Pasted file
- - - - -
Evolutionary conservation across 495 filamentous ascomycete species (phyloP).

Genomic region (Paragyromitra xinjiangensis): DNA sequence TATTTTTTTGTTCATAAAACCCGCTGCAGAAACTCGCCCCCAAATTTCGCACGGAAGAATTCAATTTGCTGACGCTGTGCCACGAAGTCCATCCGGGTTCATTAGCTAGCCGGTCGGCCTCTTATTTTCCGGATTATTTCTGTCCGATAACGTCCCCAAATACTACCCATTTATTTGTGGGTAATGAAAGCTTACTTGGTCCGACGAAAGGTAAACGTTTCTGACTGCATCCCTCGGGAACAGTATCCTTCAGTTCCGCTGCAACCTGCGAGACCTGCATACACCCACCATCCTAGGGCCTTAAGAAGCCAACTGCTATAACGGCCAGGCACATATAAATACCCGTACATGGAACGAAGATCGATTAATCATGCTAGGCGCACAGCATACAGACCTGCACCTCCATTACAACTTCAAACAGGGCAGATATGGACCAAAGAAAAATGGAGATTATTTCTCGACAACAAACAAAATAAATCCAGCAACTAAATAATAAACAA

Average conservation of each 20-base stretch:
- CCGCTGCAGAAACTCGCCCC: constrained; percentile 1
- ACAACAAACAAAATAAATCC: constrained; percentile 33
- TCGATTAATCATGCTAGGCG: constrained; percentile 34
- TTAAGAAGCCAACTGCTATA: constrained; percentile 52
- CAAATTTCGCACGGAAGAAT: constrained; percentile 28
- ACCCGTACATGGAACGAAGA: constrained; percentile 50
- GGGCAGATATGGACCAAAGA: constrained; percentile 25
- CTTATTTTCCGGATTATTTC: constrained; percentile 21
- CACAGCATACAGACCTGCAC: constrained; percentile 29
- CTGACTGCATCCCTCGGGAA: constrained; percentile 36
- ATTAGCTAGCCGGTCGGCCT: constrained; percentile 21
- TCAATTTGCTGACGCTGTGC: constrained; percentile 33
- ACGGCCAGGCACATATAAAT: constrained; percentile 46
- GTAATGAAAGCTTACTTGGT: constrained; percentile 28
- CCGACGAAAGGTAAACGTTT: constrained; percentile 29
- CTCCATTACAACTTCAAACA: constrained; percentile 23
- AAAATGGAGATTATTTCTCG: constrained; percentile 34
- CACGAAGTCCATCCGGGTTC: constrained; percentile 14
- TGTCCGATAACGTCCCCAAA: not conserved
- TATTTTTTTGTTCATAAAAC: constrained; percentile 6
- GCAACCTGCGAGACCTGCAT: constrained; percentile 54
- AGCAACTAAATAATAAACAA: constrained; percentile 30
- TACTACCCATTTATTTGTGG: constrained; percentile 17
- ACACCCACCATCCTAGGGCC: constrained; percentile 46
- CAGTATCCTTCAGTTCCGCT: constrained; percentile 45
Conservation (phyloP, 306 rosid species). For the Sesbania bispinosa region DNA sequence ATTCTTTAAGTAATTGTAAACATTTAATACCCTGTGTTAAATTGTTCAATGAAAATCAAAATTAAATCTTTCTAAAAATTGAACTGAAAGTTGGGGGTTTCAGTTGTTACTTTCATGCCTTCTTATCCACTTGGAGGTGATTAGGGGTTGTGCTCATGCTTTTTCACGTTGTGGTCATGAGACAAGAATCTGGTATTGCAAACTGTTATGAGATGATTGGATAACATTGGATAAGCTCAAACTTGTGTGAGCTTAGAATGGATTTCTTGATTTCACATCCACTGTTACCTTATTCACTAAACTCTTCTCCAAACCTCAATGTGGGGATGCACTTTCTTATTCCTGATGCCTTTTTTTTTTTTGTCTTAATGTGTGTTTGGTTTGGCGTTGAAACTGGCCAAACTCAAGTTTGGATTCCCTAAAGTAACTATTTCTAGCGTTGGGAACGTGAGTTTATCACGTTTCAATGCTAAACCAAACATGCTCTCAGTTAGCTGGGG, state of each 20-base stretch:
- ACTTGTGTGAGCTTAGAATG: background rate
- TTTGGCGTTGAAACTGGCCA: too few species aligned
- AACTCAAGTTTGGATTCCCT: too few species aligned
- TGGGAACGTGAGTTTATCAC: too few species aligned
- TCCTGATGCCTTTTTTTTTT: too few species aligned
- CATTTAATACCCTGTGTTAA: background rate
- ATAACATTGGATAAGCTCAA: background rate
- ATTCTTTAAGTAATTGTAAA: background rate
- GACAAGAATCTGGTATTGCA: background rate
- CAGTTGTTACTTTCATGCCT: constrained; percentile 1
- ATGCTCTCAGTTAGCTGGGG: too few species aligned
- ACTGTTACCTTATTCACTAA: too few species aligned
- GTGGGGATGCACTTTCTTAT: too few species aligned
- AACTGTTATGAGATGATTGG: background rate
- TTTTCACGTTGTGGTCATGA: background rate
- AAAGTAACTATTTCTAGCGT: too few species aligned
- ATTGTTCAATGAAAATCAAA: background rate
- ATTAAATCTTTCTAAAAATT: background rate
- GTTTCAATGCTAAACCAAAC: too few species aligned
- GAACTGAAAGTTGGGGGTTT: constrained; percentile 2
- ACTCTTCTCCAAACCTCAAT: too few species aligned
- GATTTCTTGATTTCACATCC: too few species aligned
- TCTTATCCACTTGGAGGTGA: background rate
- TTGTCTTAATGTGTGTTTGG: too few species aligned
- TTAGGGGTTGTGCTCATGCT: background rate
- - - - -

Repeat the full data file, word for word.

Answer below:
Evolutionary conservation across 495 filamentous ascomycete species (phyloP).

Genomic region (Paragyromitra xinjiangensis): DNA sequence TATTTTTTTGTTCATAAAACCCGCTGCAGAAACTCGCCCCCAAATTTCGCACGGAAGAATTCAATTTGCTGACGCTGTGCCACGAAGTCCATCCGGGTTCATTAGCTAGCCGGTCGGCCTCTTATTTTCCGGATTATTTCTGTCCGATAACGTCCCCAAATACTACCCATTTATTTGTGGGTAATGAAAGCTTACTTGGTCCGACGAAAGGTAAACGTTTCTGACTGCATCCCTCGGGAACAGTATCCTTCAGTTCCGCTGCAACCTGCGAGACCTGCATACACCCACCATCCTAGGGCCTTAAGAAGCCAACTGCTATAACGGCCAGGCACATATAAATACCCGTACATGGAACGAAGATCGATTAATCATGCTAGGCGCACAGCATACAGACCTGCACCTCCATTACAACTTCAAACAGGGCAGATATGGACCAAAGAAAAATGGAGATTATTTCTCGACAACAAACAAAATAAATCCAGCAACTAAATAATAAACAA

Average conservation of each 20-base stretch:
- CCGCTGCAGAAACTCGCCCC: constrained; percentile 1
- ACAACAAACAAAATAAATCC: constrained; percentile 33
- TCGATTAATCATGCTAGGCG: constrained; percentile 34
- TTAAGAAGCCAACTGCTATA: constrained; percentile 52
- CAAATTTCGCACGGAAGAAT: constrained; percentile 28
- ACCCGTACATGGAACGAAGA: constrained; percentile 50
- GGGCAGATATGGACCAAAGA: constrained; percentile 25
- CTTATTTTCCGGATTATTTC: constrained; percentile 21
- CACAGCATACAGACCTGCAC: constrained; percentile 29
- CTGACTGCATCCCTCGGGAA: constrained; percentile 36
- ATTAGCTAGCCGGTCGGCCT: constrained; percentile 21
- TCAATTTGCTGACGCTGTGC: constrained; percentile 33
- ACGGCCAGGCACATATAAAT: constrained; percentile 46
- GTAATGAAAGCTTACTTGGT: constrained; percentile 28
- CCGACGAAAGGTAAACGTTT: constrained; percentile 29
- CTCCATTACAACTTCAAACA: constrained; percentile 23
- AAAATGGAGATTATTTCTCG: constrained; percentile 34
- CACGAAGTCCATCCGGGTTC: constrained; percentile 14
- TGTCCGATAACGTCCCCAAA: not conserved
- TATTTTTTTGTTCATAAAAC: constrained; percentile 6
- GCAACCTGCGAGACCTGCAT: constrained; percentile 54
- AGCAACTAAATAATAAACAA: constrained; percentile 30
- TACTACCCATTTATTTGTGG: constrained; percentile 17
- ACACCCACCATCCTAGGGCC: constrained; percentile 46
- CAGTATCCTTCAGTTCCGCT: constrained; percentile 45
Conservation (phyloP, 306 rosid species). For the Sesbania bispinosa region DNA sequence ATTCTTTAAGTAATTGTAAACATTTAATACCCTGTGTTAAATTGTTCAATGAAAATCAAAATTAAATCTTTCTAAAAATTGAACTGAAAGTTGGGGGTTTCAGTTGTTACTTTCATGCCTTCTTATCCACTTGGAGGTGATTAGGGGTTGTGCTCATGCTTTTTCACGTTGTGGTCATGAGACAAGAATCTGGTATTGCAAACTGTTATGAGATGATTGGATAACATTGGATAAGCTCAAACTTGTGTGAGCTTAGAATGGATTTCTTGATTTCACATCCACTGTTACCTTATTCACTAAACTCTTCTCCAAACCTCAATGTGGGGATGCACTTTCTTATTCCTGATGCCTTTTTTTTTTTTGTCTTAATGTGTGTTTGGTTTGGCGTTGAAACTGGCCAAACTCAAGTTTGGATTCCCTAAAGTAACTATTTCTAGCGTTGGGAACGTGAGTTTATCACGTTTCAATGCTAAACCAAACATGCTCTCAGTTAGCTGGGG, state of each 20-base stretch:
- ACTTGTGTGAGCTTAGAATG: background rate
- TTTGGCGTTGAAACTGGCCA: too few species aligned
- AACTCAAGTTTGGATTCCCT: too few species aligned
- TGGGAACGTGAGTTTATCAC: too few species aligned
- TCCTGATGCCTTTTTTTTTT: too few species aligned
- CATTTAATACCCTGTGTTAA: background rate
- ATAACATTGGATAAGCTCAA: background rate
- ATTCTTTAAGTAATTGTAAA: background rate
- GACAAGAATCTGGTATTGCA: background rate
- CAGTTGTTACTTTCATGCCT: constrained; percentile 1
- ATGCTCTCAGTTAGCTGGGG: too few species aligned
- ACTGTTACCTTATTCACTAA: too few species aligned
- GTGGGGATGCACTTTCTTAT: too few species aligned
- AACTGTTATGAGATGATTGG: background rate
- TTTTCACGTTGTGGTCATGA: background rate
- AAAGTAACTATTTCTAGCGT: too few species aligned
- ATTGTTCAATGAAAATCAAA: background rate
- ATTAAATCTTTCTAAAAATT: background rate
- GTTTCAATGCTAAACCAAAC: too few species aligned
- GAACTGAAAGTTGGGGGTTT: constrained; percentile 2
- ACTCTTCTCCAAACCTCAAT: too few species aligned
- GATTTCTTGATTTCACATCC: too few species aligned
- TCTTATCCACTTGGAGGTGA: background rate
- TTGTCTTAATGTGTGTTTGG: too few species aligned
- TTAGGGGTTGTGCTCATGCT: background rate